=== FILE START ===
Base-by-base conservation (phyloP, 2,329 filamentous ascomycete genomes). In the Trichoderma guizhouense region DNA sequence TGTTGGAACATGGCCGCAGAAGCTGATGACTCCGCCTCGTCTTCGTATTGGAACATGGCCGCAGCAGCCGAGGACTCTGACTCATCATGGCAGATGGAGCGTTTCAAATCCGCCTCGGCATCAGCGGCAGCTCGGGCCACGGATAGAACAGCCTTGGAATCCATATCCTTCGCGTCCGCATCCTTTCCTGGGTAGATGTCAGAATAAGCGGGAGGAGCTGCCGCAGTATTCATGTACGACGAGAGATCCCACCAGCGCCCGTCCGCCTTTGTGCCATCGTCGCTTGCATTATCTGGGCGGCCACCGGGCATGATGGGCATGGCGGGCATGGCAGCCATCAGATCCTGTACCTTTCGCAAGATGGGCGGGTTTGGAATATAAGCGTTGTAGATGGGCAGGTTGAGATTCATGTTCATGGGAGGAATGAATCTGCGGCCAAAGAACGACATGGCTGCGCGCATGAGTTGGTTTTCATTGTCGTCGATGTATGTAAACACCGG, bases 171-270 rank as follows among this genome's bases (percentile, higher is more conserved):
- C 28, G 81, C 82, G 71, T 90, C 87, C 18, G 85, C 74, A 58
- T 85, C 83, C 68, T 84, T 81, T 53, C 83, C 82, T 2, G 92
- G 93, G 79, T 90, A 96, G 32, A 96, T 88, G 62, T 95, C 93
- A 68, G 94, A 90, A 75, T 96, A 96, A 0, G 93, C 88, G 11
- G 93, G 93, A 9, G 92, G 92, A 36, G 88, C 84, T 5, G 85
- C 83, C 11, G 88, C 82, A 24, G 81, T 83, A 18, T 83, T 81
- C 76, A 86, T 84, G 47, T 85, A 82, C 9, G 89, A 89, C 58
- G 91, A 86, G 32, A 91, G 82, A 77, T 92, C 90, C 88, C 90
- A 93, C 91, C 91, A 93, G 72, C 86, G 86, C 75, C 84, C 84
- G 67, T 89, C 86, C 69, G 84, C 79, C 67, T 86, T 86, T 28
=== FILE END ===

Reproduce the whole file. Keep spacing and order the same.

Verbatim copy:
Base-by-base conservation (phyloP, 2,329 filamentous ascomycete genomes). In the Trichoderma guizhouense region DNA sequence TGTTGGAACATGGCCGCAGAAGCTGATGACTCCGCCTCGTCTTCGTATTGGAACATGGCCGCAGCAGCCGAGGACTCTGACTCATCATGGCAGATGGAGCGTTTCAAATCCGCCTCGGCATCAGCGGCAGCTCGGGCCACGGATAGAACAGCCTTGGAATCCATATCCTTCGCGTCCGCATCCTTTCCTGGGTAGATGTCAGAATAAGCGGGAGGAGCTGCCGCAGTATTCATGTACGACGAGAGATCCCACCAGCGCCCGTCCGCCTTTGTGCCATCGTCGCTTGCATTATCTGGGCGGCCACCGGGCATGATGGGCATGGCGGGCATGGCAGCCATCAGATCCTGTACCTTTCGCAAGATGGGCGGGTTTGGAATATAAGCGTTGTAGATGGGCAGGTTGAGATTCATGTTCATGGGAGGAATGAATCTGCGGCCAAAGAACGACATGGCTGCGCGCATGAGTTGGTTTTCATTGTCGTCGATGTATGTAAACACCGG, bases 171-270 rank as follows among this genome's bases (percentile, higher is more conserved):
- C 28, G 81, C 82, G 71, T 90, C 87, C 18, G 85, C 74, A 58
- T 85, C 83, C 68, T 84, T 81, T 53, C 83, C 82, T 2, G 92
- G 93, G 79, T 90, A 96, G 32, A 96, T 88, G 62, T 95, C 93
- A 68, G 94, A 90, A 75, T 96, A 96, A 0, G 93, C 88, G 11
- G 93, G 93, A 9, G 92, G 92, A 36, G 88, C 84, T 5, G 85
- C 83, C 11, G 88, C 82, A 24, G 81, T 83, A 18, T 83, T 81
- C 76, A 86, T 84, G 47, T 85, A 82, C 9, G 89, A 89, C 58
- G 91, A 86, G 32, A 91, G 82, A 77, T 92, C 90, C 88, C 90
- A 93, C 91, C 91, A 93, G 72, C 86, G 86, C 75, C 84, C 84
- G 67, T 89, C 86, C 69, G 84, C 79, C 67, T 86, T 86, T 28